Cultivating life behind bars

Programs that combine recycling, clean energy and inmate training are worth the time it takes to watch them grow


   A number of prisons and correctional facilities today are growing their tomatoes and eating them, too. "Green" prisons that incorporate farming and sustainability programs reap real benefits. Aside from saving money and reducing waste, they are also shown to have enormous impact on the inmates themselves -- involving them in a host of maintenance activities and providing useful job skills upon release. Some even argue the programs go a long way in reducing recidivism. Maybe your corrections facility is looking for ways to cut costs and engage its inmate population. If so, on-site gardens and organic farms are a great place to start. But why stop there? Sustainability and green training initiatives can take on many forms.

Getting green off the ground

   From 1853 to 1979 the Southeast Correctional Institution (SCI) in Lancaster, Ohio had detained adjudicated juveniles, and in 1980 became an adult state correctional facility. Around the same time, the minimum to medium security prison adopted a farming operation that continues to be worked by offenders and supervised by a civilian staff. Now SCI, along with Vera Institute and the Ohio Green Prison Project (OGPP), is developing a pilot project to demonstrate that training incarcerated people to retrofit prisons with energy-efficient green technology can make facilities more cost-effective. The project will provide trainees with job skills to prepare them for careers in the burgeoning green economy, making them more likely to succeed when they return to their communities. The lower operating and energy costs are expected to result in savings for SCI and Ohio taxpayers.

   During her early days at SCI, Warden Sheri Duffey recalls how she sensed a growing interest in ecology programs. "I had offenders talking to me a lot about 'let's get some green things going on'," says Duffey. "They wanted to compost, and they do a lot of gardening. With the future prospect of green jobs growing more than any other job right now, it only makes sense to me that we started training offenders for sustainability."

   What Duffey hopes to accomplish in partnership with OGPP is to get green training projects off the ground. Duffey, who started her career as a corrections officer in 1988 and worked her way up through the custody ranks, has some ideas to get started. She wants to see an existing vacant building on facility grounds become a "green academy" of sorts -- a self-sustaining building in and of itself. After completing a course, trainees could apply what they've learned at the institution, and perhaps even after their release. Duffey hopes the initiative would inspire and educate members of the community, as well.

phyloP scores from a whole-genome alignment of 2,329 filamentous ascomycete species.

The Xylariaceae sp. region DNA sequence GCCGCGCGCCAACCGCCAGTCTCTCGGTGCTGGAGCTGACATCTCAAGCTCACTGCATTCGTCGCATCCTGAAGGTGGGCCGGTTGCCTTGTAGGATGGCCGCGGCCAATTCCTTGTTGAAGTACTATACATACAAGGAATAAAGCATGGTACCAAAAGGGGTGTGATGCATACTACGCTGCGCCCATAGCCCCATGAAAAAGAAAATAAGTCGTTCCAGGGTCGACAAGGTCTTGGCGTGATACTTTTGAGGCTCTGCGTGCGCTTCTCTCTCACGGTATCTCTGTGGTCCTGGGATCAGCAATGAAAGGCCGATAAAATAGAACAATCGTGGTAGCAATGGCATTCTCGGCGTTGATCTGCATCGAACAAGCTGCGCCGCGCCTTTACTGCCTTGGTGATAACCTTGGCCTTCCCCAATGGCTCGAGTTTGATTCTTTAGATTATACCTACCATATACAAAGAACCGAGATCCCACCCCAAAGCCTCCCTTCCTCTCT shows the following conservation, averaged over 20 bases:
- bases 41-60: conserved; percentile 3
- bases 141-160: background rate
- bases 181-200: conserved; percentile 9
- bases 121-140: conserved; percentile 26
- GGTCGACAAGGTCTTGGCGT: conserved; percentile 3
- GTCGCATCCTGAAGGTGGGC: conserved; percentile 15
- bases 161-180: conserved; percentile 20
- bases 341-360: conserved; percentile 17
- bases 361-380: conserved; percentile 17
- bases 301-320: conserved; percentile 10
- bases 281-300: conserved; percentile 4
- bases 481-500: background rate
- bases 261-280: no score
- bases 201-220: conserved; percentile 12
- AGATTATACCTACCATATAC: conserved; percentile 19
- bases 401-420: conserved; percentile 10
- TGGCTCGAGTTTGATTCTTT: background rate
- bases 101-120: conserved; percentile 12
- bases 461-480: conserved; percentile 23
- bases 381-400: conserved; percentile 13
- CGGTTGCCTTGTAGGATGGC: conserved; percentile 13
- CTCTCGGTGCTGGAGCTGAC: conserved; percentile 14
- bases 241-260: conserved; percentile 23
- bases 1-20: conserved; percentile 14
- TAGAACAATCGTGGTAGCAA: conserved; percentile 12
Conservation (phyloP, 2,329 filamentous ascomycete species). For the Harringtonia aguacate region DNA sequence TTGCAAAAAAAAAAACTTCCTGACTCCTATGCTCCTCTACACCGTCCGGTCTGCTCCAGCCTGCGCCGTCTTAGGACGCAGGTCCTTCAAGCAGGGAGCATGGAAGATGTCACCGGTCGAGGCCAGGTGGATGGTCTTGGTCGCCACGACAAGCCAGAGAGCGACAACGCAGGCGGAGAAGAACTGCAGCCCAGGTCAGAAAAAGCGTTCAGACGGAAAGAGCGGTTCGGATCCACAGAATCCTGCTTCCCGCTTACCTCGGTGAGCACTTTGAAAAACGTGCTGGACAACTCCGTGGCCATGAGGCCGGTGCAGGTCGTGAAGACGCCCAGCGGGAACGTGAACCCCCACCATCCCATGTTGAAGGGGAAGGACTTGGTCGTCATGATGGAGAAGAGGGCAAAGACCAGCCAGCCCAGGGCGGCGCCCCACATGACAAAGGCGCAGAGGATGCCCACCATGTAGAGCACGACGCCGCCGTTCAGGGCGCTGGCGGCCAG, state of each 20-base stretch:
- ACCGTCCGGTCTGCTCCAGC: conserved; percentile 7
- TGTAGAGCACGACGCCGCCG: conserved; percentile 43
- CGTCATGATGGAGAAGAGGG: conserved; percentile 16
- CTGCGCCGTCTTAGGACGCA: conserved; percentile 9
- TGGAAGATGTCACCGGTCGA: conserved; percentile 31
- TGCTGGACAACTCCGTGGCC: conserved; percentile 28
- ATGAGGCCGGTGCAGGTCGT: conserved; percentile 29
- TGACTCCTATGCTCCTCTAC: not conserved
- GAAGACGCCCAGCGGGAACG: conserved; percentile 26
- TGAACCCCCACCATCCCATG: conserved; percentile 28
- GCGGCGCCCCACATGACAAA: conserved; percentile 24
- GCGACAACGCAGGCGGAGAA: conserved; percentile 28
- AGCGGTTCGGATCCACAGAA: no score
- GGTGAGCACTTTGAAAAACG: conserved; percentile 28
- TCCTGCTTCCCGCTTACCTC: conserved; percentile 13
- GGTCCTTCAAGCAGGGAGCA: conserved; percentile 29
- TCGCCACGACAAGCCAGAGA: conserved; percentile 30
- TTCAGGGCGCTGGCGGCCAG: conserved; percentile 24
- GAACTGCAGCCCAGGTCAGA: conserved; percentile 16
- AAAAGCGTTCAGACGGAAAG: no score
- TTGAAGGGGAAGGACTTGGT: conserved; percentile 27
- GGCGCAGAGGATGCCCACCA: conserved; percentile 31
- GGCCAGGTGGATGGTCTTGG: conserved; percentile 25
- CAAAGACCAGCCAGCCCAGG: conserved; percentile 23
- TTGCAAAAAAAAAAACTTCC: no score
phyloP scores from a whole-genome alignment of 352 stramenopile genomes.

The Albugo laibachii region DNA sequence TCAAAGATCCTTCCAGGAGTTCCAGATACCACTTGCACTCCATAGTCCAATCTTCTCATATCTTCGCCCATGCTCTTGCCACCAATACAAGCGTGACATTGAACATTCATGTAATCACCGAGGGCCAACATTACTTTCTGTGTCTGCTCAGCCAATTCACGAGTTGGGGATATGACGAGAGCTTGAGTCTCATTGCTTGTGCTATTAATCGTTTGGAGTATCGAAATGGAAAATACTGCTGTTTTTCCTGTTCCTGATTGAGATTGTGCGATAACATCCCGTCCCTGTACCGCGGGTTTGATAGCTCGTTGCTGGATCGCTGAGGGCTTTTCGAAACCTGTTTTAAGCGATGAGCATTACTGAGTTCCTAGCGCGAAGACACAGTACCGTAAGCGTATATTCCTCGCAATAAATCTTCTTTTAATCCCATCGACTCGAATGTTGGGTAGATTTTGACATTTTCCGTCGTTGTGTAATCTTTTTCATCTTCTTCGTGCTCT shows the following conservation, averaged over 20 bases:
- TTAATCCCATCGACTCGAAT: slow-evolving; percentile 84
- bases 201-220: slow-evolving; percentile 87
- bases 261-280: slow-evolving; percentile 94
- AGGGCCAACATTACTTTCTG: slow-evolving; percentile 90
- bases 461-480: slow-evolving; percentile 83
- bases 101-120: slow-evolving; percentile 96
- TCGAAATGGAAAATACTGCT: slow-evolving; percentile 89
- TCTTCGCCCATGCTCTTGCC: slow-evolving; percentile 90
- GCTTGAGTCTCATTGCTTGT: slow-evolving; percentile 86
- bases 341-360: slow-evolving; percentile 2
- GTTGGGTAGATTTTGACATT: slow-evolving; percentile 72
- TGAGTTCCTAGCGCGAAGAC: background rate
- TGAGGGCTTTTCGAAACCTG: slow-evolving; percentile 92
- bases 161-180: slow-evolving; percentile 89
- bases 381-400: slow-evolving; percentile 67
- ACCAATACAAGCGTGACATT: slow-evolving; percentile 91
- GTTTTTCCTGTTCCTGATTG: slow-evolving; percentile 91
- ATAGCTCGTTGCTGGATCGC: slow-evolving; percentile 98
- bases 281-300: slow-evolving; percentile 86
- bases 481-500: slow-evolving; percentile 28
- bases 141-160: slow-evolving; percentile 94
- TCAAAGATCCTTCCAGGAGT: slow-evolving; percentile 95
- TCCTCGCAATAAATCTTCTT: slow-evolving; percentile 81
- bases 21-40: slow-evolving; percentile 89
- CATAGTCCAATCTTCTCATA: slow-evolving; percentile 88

SCI is looking to hire licensed instructors, as well as bring in outside companies to volunteer, look at projects and introduce offenders to what's available on the outside. Inmates would sit in on the 8 a.m. to 5 p.m. training classes before being processed back into the main compound. Each individual must meet his or her requirements. The Green Training Academy would ideally offer an introduction to things like solar panel installation and maintenance, and weatherization.

   "Most definitely, we're looking at improving our energy efficiency. And we're looking to save money, as well," says Duffey.

Back to school

   The National Institute of Corrections has provided SCI with some technical assistance, but Duffey says she's also been inspired by programs happening in Washington State. At the Stafford Creek Corrections Center (SCCC), just 5 miles outside of Aberdeen, Wash., immaculately cultivated gardens and greenhouses share real estate with high-volt fences and austere watchtowers. In this maximum security prison, residents bide their "hard time" sitting in on ecology lessons that one would expect to find in some of the nation's best institutes of higher learning.

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